Toms River switched to an all-virtual model three weeks ago, ahead of the curve of 241 other districts requesting remote plans. Of the 801 plans submitted, 545 are state approved and 221 are under review. But plans must be approved before school starts, and 92 all-remote plans haven’t been approved yet, including Toms River’s plan.
Administrators there say they need to go all virtual because going back to the building is impossible.
“We have approximately 1,200 teachers,” said Scott Campbell, president of the Toms River Education Association. “We have a lot of teachers that are medically compromised, or they care for somebody that’s medically compromised.”
Three hundred and thirty-three teachers and staff were granted hardship, meaning they won’t return to the building at all. Toms River is the sixth largest district in the state with 19 schools, 15,500 students and 2,700 full- and part-time staff. Those who can will teach from their classrooms.
Campbell says he is satisfied that this model is going to give students in Toms River the education they need.
“The goal is within a two-month period to have as many people back in the building, whether that be staff or students,” said Campbell.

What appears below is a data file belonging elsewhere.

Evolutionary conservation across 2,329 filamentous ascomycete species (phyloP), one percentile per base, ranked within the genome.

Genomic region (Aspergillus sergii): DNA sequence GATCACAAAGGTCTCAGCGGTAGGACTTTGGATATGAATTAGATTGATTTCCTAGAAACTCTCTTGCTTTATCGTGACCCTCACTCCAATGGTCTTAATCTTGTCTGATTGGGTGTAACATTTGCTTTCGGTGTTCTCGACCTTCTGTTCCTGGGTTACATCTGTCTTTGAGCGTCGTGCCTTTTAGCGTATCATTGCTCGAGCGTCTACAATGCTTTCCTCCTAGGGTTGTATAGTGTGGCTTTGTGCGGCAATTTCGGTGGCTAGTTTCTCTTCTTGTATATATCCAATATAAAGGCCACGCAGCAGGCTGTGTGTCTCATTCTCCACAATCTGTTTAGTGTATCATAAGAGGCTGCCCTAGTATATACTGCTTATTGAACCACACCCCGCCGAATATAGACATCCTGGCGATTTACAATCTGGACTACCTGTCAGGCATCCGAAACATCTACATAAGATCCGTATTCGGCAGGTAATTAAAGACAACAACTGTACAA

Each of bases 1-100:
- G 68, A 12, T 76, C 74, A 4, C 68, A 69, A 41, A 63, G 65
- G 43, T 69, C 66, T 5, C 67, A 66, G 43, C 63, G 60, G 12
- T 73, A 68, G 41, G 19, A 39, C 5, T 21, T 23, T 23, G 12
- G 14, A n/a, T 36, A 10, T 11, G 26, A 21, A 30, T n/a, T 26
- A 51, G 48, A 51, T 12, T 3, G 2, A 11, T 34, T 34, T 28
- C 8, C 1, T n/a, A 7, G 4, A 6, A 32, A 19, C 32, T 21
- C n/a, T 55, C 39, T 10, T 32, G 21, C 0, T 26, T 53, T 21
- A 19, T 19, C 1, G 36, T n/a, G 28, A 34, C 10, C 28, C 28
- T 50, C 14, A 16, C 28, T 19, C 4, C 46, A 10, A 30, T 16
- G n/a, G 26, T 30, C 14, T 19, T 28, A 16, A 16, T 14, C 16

“We were required to submit to the Department of Education a return back document,” said David Healy, superintendent of Toms River Regional School District. “Our tentative return date is Nov. 9.”
Healy says the hope of a vaccine and that cases continue to recede would make teachers feel safer about returning to the classroom.
In the meantime, the district is making sure its neediest students are in the building to receive special education services. And that the 30% of students who rely on free and reduced lunch can get it, either at school or delivered home. Toms River received $1.6 million in CARES Act funding, and it went to food, among other things.
“Purchasing platforms that will address many of our upper level classrooms or our courses, like chemistry and physics and biology with many of the labs, and doing labs virtually,” Healy said. “As we speak, we’re doubling our bandwidth capabilities so that we can support all the additional technology throughout the district.”
And they’re working with internet providers to give free or reduced access to families who can’t afford it. They’re using the state’s digital divide money to ensure that every student has a device.
Funding, they say, is critical since the district lost millions under the new school funding formula.
“This year, we’re currently losing more than $5 million, and that’s just going to keep going up over the next several years,” Campbell said.
This week, 240 support staff, including bus drivers, were riffed, meaning 60 days notice of termination, laid off and then rehired according to their seniority. Healy acknowledges these times are tough, but says don’t blame the teachers.
“They’ve devoted themselves tenfold in terms of what’s required on a typical work year,” he said.
It’ll be anything but a typical year.